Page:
Tag Archives: Installations (Art)–New York (State)–New York

Along Library Way in Manhattan

(2015-04-17 009)The other day, I was walking to Grand Central and on the way I snapped some photographs of the Humanities and Social Sciences Library of NYPL. (Final project for class.) After snapping some pics, I headed down Madison Avenue and turned onto 41st Street, the block facing Park Avenue. It was then that I realized that I could fulfill one of my dreams.

I stood in the middle of the sidewalk like a tourista and took a photograph of (2015-04-17 008)the sidewalk.

Ah, but not just any part of the sidewalk. 41st Street’s blocks between Fifth Avenue and Park Avenue have been designated “Library Way,” since the main entrance to NYPL is across from 41st Street on Fifth. Besides renaming these two blocks, the city put bronze (well, they appear bronze) plates in the cement to celebrate NYPL. There are all sorts of quotes, designs, whatever in celebration of libraries and, I assume, knowledge and civilization.

This is a popular tourista attraction: standing in the middle of the sidewalks (2015-04-22 011to photograph these amazing markers–much to the annoyance of New Yorkers. Having lived here for years, I knew better. Still, I took my pics, then quickly headed to the terminal.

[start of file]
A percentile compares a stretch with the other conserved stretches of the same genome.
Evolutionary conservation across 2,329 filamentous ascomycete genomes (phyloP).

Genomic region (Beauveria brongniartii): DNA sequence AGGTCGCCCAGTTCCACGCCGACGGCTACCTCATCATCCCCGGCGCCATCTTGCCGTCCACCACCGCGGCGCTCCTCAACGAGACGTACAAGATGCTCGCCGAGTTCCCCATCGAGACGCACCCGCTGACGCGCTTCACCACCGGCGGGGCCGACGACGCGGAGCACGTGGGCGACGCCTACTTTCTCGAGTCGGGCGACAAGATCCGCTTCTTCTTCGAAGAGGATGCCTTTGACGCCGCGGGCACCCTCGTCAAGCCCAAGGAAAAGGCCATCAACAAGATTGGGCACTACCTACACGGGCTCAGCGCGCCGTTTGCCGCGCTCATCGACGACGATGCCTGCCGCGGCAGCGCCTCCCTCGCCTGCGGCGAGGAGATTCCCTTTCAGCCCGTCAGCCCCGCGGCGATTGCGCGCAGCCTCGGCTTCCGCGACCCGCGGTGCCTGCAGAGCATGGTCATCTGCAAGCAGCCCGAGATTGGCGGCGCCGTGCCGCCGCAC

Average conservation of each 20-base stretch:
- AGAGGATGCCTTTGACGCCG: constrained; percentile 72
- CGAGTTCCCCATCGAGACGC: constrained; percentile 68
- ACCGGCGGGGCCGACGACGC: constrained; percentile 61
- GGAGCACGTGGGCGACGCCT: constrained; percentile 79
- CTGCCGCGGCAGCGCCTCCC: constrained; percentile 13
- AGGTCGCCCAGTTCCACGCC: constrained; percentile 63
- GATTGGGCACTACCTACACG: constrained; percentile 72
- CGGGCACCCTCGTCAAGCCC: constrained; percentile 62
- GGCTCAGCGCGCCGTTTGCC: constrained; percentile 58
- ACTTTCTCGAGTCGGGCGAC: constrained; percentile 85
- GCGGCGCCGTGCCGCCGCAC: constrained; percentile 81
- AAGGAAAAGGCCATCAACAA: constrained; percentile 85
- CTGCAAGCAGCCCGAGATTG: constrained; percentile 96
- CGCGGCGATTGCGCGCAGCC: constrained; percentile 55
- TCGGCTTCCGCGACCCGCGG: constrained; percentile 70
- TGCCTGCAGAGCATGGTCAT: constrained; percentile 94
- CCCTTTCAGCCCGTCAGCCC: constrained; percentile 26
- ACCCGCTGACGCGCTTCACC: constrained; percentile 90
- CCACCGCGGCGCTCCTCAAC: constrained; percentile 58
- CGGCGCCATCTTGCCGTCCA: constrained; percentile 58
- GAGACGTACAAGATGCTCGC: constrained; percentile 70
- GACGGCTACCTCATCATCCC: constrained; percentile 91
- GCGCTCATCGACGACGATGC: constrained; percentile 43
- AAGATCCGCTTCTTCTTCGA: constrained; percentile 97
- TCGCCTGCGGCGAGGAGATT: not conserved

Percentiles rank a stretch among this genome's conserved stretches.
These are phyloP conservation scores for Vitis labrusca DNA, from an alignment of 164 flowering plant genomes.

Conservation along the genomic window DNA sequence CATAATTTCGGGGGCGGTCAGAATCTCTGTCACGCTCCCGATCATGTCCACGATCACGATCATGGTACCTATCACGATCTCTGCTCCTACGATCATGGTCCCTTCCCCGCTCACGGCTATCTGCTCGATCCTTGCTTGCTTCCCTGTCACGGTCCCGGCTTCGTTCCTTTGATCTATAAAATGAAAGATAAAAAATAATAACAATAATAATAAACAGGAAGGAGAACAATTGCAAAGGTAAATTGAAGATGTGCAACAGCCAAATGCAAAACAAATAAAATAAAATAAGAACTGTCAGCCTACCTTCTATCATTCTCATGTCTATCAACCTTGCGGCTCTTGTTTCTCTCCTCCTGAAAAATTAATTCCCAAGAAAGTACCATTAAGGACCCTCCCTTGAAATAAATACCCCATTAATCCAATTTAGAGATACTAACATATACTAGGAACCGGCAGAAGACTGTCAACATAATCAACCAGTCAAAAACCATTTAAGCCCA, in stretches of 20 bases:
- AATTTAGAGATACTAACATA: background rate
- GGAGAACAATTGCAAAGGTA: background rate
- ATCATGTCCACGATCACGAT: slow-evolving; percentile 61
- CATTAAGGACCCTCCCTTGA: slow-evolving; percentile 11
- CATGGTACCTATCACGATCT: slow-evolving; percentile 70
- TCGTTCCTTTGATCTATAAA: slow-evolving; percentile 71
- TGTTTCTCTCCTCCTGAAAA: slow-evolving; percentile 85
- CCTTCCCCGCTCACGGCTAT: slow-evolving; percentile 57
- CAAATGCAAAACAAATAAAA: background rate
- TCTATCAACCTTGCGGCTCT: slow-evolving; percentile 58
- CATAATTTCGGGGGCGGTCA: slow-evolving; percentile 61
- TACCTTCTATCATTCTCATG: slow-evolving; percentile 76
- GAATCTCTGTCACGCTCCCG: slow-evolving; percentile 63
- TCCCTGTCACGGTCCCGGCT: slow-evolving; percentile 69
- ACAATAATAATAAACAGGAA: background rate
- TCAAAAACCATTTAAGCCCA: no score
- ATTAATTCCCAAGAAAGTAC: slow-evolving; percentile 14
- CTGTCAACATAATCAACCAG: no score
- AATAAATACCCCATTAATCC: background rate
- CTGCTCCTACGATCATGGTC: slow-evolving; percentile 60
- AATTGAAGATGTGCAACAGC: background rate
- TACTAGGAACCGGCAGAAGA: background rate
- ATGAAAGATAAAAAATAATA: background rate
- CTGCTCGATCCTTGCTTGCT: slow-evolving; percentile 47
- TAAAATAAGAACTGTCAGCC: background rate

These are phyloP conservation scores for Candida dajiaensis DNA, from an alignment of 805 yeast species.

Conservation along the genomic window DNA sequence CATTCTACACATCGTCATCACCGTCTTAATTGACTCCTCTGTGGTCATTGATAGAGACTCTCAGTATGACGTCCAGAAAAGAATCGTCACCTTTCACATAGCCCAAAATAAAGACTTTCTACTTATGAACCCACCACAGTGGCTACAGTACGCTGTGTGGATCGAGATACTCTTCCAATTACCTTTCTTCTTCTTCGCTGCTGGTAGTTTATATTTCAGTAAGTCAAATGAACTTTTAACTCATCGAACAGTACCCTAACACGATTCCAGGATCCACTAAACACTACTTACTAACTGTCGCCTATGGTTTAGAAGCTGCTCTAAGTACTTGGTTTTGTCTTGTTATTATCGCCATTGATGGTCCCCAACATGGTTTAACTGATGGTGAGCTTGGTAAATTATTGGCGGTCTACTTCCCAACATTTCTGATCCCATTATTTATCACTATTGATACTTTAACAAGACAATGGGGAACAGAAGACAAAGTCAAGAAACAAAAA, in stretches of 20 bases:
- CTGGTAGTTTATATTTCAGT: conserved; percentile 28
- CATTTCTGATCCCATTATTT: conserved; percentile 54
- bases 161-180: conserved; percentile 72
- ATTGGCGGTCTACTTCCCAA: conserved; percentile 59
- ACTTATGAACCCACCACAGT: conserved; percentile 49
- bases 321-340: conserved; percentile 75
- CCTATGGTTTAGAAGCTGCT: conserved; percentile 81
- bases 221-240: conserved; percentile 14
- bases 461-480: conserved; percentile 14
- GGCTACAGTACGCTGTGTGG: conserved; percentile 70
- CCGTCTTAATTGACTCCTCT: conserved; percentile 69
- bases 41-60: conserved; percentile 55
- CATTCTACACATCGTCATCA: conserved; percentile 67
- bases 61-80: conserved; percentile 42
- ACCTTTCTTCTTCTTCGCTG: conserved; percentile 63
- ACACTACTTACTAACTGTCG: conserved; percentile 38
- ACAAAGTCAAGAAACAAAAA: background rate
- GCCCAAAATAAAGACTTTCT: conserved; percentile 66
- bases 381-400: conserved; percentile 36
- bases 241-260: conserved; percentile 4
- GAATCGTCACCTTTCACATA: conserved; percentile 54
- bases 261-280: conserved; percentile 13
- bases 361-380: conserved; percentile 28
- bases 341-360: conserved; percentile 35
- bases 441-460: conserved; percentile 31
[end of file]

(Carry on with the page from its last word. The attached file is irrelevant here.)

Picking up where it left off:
If you ever come to the city, be sure to stand on 41st Street between Fifth and Park Avenues so that you can read each and every one of these markers. I’ve actually seen some people do this, or I assumed I did since I didn’t stand around and wait for them to finish.

 

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Filed under Art, Libraries, New York City

Art or Not–You Decide

Brownstein (2014-06-24 005)Two weeks ago, I was walking by Madison Square Park and I noticed some new art installations, so I detoured through the park to see what they were.

This art is by Rachel Feinstein. It’s called Folly. And what is a folly? “A folly is an edifice built without function or purpose, or a structure identified by its foolheartiness and the primacy of its appearance.”  The three pieces fit the name; each piece also had its own name.

Though each looks as if it was cut from paper, the medium is aluminum.

There were quite a few people sitting on the grass around the Cliff House.  When I visited the Rococo Hut,  someone had just put his head through the opening and had his picture taken. The Flying Ship was in the shade, so no one was around it. These lawns had previously been closed for seeding.

The installation will be in the park until September 7th if you are interested.

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Filed under Art, New York City